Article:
Less than a year after its creation, Sabic Innovative Plastics has a new boss.
Charlie Crew, the executive who helped find a buyer for the former GE Plastics business, now is the unit's president and chief executive officer.
He replaces Brian Gladden, who left the Pittsfield, Mass.-based engineering plastics leader to join computer giant Dell Inc. in Round Rock, Texas, as chief financial officer.
Gladden, 43, had been with GE Plastics for 18 years when that business was acquired for $11.6 billion by Saudi Basic Industries Corp. of Riyadh, Saudi Arabia. That deal was announced in late May 2007 and became official Aug. 31. The business a longtime unit of General Electric Co. was renamed Sabic Innovative Plastics.
Leaving Sabic IP ``was the toughest decision I've ever had to make,'' Gladden said in a May 20 telephone interview. ``But I looked at the magnitude of the opportunity at Dell and the chance to work with Michael Dell and the rest of the management team.
``Part of what made the decision easier was that I know there's a great management team at Sabic,'' he added. ``I think the world of the business and of Sabic ownership. They've been nothing but supportive.''
Crew, 56, joined GE Plastics in 1977 and most recently had served as vice president and general manager of Sabic IP's global ventures business. He also has led the firm's ABS resin and LNP Engineering Plastics businesses. In a May 19 news release, Mohamed Al-Mady, Sabic vice chairman and chief executive officer, described Crew as ``a proven, influential leader'' who ``is well-known throughout the industry.''
In a May 20 telephone interview, Crew said he's confident about taking the reins because of his extensive experience with the firm.
``I've probably worked with 60-65 percent of our customers first-hand, and I've got experience all over the world,'' he said. ``In the global ventures area, I've been very involved in our collective strategy of expanding our footprint in the engineering thermoplastic area. It's an ongoing, living, breathing thing that I believe in.''
Crew found a different perspective on the business when in late 2006 he was tasked by General Electric Co. Chairman and CEO Jeff Immelt with finding a buyer for GE Plastics. At the time, Crew relinquished day-to-day oversight of GE Plastics' ABS business and worked on the sale full-time.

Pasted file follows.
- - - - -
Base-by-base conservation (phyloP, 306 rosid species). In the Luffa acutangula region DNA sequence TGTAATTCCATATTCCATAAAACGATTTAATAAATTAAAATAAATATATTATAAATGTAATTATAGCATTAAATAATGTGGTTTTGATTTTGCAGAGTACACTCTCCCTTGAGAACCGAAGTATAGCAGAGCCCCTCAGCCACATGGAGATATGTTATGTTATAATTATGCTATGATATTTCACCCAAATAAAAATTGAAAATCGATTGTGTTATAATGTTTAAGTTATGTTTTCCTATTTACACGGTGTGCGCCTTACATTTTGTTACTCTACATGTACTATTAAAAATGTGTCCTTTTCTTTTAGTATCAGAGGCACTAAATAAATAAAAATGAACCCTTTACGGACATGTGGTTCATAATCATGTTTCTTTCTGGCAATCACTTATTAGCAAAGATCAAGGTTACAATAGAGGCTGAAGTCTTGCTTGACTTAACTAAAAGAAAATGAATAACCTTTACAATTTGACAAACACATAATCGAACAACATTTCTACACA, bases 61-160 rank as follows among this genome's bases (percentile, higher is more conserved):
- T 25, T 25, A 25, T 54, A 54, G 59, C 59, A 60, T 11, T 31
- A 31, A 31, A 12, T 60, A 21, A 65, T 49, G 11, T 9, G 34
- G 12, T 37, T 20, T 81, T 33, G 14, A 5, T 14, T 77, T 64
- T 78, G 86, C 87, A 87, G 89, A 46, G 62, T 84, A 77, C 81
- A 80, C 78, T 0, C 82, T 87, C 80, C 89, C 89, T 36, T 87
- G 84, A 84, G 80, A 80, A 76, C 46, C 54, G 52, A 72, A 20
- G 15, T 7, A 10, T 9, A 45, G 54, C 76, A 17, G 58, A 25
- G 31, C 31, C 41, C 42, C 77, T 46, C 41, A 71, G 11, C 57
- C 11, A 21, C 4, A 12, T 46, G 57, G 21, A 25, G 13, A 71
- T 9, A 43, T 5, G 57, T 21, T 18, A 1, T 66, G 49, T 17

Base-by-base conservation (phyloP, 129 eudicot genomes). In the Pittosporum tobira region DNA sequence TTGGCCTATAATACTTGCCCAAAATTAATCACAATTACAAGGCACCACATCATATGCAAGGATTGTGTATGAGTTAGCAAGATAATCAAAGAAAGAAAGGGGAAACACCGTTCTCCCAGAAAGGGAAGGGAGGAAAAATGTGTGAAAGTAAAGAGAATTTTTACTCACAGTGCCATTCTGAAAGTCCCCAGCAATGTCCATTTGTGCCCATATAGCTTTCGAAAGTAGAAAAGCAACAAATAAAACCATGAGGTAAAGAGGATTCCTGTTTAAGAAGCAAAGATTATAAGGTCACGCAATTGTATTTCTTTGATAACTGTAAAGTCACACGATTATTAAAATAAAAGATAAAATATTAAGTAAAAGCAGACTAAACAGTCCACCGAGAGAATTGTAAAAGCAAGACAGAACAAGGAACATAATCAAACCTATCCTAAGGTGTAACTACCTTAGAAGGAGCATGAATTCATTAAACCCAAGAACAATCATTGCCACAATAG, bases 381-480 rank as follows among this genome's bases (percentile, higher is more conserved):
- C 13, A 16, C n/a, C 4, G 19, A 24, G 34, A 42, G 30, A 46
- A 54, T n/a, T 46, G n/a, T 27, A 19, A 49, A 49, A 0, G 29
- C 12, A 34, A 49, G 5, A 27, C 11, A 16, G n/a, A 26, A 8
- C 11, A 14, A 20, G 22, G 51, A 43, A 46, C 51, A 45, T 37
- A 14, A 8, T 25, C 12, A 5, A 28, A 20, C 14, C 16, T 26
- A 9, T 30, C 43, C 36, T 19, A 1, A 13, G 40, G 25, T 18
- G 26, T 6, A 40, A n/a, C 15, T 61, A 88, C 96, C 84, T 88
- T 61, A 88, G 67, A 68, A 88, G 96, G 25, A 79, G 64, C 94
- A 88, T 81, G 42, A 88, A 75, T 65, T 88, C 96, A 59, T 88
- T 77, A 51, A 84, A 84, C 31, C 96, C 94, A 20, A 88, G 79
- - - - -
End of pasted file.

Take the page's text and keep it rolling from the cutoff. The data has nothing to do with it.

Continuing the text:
``You think you know a business, but when you go through the scrutiny of a sale, you learn so much more,'' he said. Gladden also worked with Crew on the search, which involved several potential buyers before Sabic's offer was accepted.
Crew now will steer Sabic IP into a market where low growth rates in North America and Western Europe are balanced by strong activity in Asia and Latin America.
``Asia continues to be an emerging market, and we're very well-positioned there,'' he said. ``In North America, automotive and building are obvious challenges for us, but we're seeing opportunities in the medical market and in off-highway vehicles. And even in the building market, we're finding more penetration by coming up with lower-cost systems.''
Crew added that Sabic IP remains committed to its structured products unit, which includes downstream sheet and film operations. The unit ranked 28th among North American film and sheet makers, according to a recent Plastics News ranking, with estimated annual sales of $275 million.
Sheet and film ``is a good way of utilizing our product portfolio,'' Crew said. ``It's a good route to market for us.''
Greg Smith, an engineering plastics analyst with Resin Technology Inc. in Fort Worth, Texas, worked with Crew at GE Plastics in the late 1990s. Smith said that Crew ``has extensive commercial knowledge and is very well-respected both within the company and externally.''
``As a customer, I would see no reason to be concerned at all,'' Smith added. ``Charlie knows the resins and the markets and is very capable of handling the business.''
Gladden also said Crew was well-suited for the job, and pointed out that at Dell, he's now a huge Sabic IP customer.
``I've already told Charlie that Dell needs a better share position with Sabic,'' Gladden said, joking.